Monday, December 18, 2017

Lazarus Group - Cybercrime

The Lazarus Group is suspected in many cyber attacks over the last decade.

The earliest attack that the group is known for was "Operation Troy", which took place from 2009–2012. This was a cyber-espionage campaign that utilized unsophisticated distributed denial-of-service attack (DDoS) techniques to target the South Korean government in Seoul. They are also responsible for attacks in 2011 and 2013.

Advanced Persistant Threats are a class of hackers that are well resourced, persistent, and motivated.
Kaspersky linked a North Korean IP address to Lazarus. Over time, attacks from the group have grown more sophisticated; their techniques and tools have become better and more effective.

A March 2011 attack known as "Ten Days of Rain" targeted South Korean media, financial, and critical infrastructure. The Lazarus Group attacks culminated on November 24, 2014. The Sony Pictures hack was the biggest corporate breach in history.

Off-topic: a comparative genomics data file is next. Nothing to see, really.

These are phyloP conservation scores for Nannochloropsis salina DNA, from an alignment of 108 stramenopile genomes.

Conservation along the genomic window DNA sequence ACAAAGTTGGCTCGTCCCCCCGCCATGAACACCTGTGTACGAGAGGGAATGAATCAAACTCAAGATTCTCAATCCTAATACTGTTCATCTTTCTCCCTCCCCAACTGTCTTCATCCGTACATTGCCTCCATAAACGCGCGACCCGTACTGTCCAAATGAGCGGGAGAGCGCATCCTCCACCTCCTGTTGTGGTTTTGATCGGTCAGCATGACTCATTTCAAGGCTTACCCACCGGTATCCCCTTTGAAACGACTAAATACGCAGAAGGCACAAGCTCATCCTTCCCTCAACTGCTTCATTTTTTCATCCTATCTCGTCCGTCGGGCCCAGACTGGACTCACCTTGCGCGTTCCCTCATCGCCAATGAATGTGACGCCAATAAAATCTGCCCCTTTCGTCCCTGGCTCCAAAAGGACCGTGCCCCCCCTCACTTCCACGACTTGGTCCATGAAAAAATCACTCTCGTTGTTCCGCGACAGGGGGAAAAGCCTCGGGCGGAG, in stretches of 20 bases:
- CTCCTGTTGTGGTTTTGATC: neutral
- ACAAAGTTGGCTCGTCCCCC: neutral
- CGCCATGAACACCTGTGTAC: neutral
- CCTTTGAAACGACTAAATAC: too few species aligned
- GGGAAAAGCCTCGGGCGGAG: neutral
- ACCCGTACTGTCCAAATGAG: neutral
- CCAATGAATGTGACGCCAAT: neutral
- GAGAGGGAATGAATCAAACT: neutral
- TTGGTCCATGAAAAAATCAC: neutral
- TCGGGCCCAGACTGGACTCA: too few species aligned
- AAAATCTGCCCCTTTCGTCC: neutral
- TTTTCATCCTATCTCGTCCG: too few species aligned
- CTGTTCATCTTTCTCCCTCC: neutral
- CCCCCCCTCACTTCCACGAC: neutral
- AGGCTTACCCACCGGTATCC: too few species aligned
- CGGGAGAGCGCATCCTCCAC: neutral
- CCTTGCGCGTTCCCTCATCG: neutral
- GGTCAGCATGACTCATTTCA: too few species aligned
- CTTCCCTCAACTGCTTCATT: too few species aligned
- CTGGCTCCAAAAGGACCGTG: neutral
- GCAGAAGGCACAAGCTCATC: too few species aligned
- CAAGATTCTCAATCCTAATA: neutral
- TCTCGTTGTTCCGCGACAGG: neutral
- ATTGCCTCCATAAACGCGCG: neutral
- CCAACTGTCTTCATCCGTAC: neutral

Security experts believe that the hackers have created Android malware to hack into their targets' phones.
Most recently the Lazarus Group has been targeting employees at cryptocurrency firms with spearphishing attacks in order to steal Bitcoin. Hackers are using the lure of a job opening for the CFO role at a cryptocurrency firm as part of their scheme. Microsoft Word attachments are embedded with malicious macros which create separate decoy documents when enabled. The macros then install first-stage Remote Access Trojans (RATs) inside victims' computers. Hackers use these to download additional malware to facilitate their Bitcoin-stealing operation.
The Lazarus Group has been linked to an operation that saw Bangladesh Bank lose upwards to $81 million to cyber thieves. They and others have targeted SWIFT, an interbank payment system.
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